Sciatica Pain is a medical condition that occurs when the sciatic nerve in the gluteal area becomes compressed.
This will cause pain to radiate in the lower back, hips, and down the leg. The pain will generally only affect one side of the body.
You might also experience numbness and tingling in the affected areas. These are the five main causes of sciatica.
The normal pressures of everyday life will start to wear down the tissues and disks in the spine as you get older. This narrows the nerve pathways in the spine, which puts you at a higher risk of having the nerves pinched as the bones and discs shift in the back.
Once the nerve becomes pinched, you will start to develop pain in the lower back and leg. Moreover, Physical therapy exercises are the most common treatment for this problem.
The most common cause of sciatica is a herniated or slipped disk in the spine. These disks act as cushion pads for the vertebrae in the spine.
They have a soft center designed to absorb pressure to prevent damage to the spine. If too much pressure is put on the disk, then it will eventually slip out of position.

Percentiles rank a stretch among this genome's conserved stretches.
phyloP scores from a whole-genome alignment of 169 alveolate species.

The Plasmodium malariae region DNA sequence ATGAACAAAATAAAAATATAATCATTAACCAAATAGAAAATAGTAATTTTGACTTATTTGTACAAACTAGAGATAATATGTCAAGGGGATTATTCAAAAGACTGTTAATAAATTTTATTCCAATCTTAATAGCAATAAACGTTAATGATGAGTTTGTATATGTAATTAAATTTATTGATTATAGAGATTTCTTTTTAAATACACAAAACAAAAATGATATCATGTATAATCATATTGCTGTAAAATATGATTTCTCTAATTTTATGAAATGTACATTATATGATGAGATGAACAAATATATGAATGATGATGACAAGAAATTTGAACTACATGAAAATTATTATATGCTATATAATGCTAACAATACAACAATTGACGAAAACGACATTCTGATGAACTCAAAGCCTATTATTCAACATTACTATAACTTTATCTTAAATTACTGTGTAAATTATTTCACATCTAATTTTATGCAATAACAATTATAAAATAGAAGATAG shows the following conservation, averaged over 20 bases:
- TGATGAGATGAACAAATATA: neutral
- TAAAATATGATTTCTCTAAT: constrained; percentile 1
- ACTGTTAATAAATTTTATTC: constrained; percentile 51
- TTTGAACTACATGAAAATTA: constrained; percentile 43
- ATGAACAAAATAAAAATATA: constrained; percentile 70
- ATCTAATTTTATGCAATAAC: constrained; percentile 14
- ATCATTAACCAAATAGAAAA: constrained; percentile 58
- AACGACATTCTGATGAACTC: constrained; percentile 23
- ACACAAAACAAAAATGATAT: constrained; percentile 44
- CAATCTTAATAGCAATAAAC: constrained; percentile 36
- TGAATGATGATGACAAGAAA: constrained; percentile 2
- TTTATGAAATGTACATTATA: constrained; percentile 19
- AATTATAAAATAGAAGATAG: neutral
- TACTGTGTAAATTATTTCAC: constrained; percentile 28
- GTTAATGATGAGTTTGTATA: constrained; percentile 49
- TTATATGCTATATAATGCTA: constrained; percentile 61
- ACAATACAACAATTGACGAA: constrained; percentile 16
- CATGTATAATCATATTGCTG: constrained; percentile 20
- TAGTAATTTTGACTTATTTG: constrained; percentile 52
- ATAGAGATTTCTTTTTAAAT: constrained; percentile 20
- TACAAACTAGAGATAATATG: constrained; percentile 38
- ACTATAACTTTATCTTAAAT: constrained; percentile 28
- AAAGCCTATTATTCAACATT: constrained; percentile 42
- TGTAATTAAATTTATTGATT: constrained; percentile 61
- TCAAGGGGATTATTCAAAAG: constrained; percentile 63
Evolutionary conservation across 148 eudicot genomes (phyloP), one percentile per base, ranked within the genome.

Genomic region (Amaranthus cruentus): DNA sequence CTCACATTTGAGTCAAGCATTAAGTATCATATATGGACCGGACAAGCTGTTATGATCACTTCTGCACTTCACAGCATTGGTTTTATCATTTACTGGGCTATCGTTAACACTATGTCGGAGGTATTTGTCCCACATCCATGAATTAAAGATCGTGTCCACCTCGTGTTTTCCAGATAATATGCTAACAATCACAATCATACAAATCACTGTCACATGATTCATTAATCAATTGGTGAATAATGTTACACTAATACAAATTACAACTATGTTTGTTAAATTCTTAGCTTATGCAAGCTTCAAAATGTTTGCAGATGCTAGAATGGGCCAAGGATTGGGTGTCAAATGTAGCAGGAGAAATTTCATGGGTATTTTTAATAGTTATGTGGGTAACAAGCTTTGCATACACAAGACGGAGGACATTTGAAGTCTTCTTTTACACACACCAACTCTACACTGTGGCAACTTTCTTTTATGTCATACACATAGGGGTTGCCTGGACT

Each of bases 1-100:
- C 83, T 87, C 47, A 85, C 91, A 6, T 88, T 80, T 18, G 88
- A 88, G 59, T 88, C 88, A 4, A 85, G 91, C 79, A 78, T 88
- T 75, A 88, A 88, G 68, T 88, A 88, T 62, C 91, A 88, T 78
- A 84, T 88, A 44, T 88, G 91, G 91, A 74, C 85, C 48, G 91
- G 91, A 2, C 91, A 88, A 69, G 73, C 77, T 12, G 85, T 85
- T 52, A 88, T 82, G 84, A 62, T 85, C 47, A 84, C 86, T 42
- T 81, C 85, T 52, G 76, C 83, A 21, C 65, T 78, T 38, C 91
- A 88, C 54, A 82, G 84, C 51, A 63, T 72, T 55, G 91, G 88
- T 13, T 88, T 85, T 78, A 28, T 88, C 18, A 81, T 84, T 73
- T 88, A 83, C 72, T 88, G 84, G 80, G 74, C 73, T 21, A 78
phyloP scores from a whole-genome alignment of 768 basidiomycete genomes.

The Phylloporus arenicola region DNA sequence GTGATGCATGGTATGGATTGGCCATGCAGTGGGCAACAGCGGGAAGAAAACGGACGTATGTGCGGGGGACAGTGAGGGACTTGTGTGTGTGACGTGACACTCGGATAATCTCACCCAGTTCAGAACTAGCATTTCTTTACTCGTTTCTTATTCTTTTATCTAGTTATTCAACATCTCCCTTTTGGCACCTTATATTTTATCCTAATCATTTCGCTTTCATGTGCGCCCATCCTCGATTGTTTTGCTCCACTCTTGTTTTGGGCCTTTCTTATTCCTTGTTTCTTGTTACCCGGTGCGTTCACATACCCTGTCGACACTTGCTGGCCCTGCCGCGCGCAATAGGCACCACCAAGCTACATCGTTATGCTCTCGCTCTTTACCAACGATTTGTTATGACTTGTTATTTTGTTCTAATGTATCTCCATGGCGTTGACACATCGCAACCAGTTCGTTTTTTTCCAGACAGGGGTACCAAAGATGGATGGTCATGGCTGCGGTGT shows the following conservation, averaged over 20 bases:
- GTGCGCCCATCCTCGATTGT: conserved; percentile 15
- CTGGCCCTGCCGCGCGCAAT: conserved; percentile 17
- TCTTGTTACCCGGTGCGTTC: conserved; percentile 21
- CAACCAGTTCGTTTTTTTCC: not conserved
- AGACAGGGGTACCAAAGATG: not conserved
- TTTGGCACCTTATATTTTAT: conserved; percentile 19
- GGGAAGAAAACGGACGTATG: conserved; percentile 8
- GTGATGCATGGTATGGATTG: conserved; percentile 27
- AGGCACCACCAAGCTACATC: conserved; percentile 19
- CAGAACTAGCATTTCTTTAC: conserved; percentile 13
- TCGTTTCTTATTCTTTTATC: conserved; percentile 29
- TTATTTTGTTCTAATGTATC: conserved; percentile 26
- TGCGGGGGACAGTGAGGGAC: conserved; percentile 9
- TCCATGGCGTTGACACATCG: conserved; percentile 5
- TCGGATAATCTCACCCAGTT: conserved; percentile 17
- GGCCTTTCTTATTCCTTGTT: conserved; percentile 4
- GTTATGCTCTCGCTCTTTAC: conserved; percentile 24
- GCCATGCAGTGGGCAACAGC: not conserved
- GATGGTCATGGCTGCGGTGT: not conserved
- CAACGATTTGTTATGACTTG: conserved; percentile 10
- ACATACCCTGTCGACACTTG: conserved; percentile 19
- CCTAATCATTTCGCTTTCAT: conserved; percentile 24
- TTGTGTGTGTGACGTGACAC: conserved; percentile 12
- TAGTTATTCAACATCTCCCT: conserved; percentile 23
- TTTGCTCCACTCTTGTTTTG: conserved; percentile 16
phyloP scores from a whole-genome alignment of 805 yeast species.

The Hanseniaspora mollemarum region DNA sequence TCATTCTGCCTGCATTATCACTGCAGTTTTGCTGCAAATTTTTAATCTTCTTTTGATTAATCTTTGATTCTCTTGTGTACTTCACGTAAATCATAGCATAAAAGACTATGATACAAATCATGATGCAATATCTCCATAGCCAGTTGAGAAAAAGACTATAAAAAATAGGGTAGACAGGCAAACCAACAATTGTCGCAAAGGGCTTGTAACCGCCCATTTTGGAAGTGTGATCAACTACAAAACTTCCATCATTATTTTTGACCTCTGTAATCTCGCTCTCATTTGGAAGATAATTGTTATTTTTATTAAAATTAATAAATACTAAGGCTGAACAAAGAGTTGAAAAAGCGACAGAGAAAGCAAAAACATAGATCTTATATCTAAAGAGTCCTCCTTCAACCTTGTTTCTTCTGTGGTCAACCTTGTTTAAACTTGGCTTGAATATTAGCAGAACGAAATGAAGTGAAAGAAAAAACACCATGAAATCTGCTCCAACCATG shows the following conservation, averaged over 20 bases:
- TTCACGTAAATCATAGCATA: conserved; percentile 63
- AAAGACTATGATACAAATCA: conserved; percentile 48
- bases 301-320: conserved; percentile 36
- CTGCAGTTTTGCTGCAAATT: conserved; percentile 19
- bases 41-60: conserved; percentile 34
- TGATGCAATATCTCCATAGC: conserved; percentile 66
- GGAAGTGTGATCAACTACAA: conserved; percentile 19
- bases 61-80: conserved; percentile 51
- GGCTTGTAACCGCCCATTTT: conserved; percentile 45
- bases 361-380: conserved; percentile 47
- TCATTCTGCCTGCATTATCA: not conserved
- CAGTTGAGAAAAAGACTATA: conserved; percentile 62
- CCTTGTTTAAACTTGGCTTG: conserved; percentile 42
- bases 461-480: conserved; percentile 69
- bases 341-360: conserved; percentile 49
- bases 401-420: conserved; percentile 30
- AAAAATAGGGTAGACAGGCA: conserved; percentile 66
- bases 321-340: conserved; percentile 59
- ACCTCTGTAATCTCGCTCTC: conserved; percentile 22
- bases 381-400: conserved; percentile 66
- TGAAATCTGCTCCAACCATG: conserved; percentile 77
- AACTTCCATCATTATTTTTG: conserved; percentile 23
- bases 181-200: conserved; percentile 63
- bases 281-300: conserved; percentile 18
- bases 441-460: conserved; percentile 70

This can result in excessive pressure being placed on the nerves including the sciatic nerve.
Osteoarthritis is a common type of arthritis that forms when cartilage in the bones starts to wear down. While this can happen in several different places in the body, one of the most common spots to develop osteoarthritis is the spine.
Once the cartilage deteriorates, bone spurs will generally start to appear in the spine. These bone spurs will eventually start to place pressure on the nerves. Medication and physical therapy can help relieve the pain.
Injury to Back
An injury to the lower back may put pressure on the sciatic nerve. This injury often occurs from overuse or improper form when lifting heavy objects.
A great way to know you are dealing with sciatica after an injury is pain down the entire leg. A condition known as fake sciatica will cause similar symptoms, but the pain will never go below the knee. Treating your injury should help ease your sciatica symptoms over time.
You are simply far more likely to develop sciatica if you live an inactive lifestyle. The muscles need to move on a regular basis in order to stay strong and flexible.
If they do not get the proper activity, then your risk of sciatica drastically increases. An inactive lifestyle also increases your risk of becoming obese.
This excess weight puts extra pressure on the spine and back muscles, which can lead to a variety of issues including sciatica.
The pain created by sciatica can make it very tough to live a normal life. Finding the root cause of your sciatica is the first step to getting relief. Once the cause of your pain is determined, then you can seek the proper treatment to help your body recover.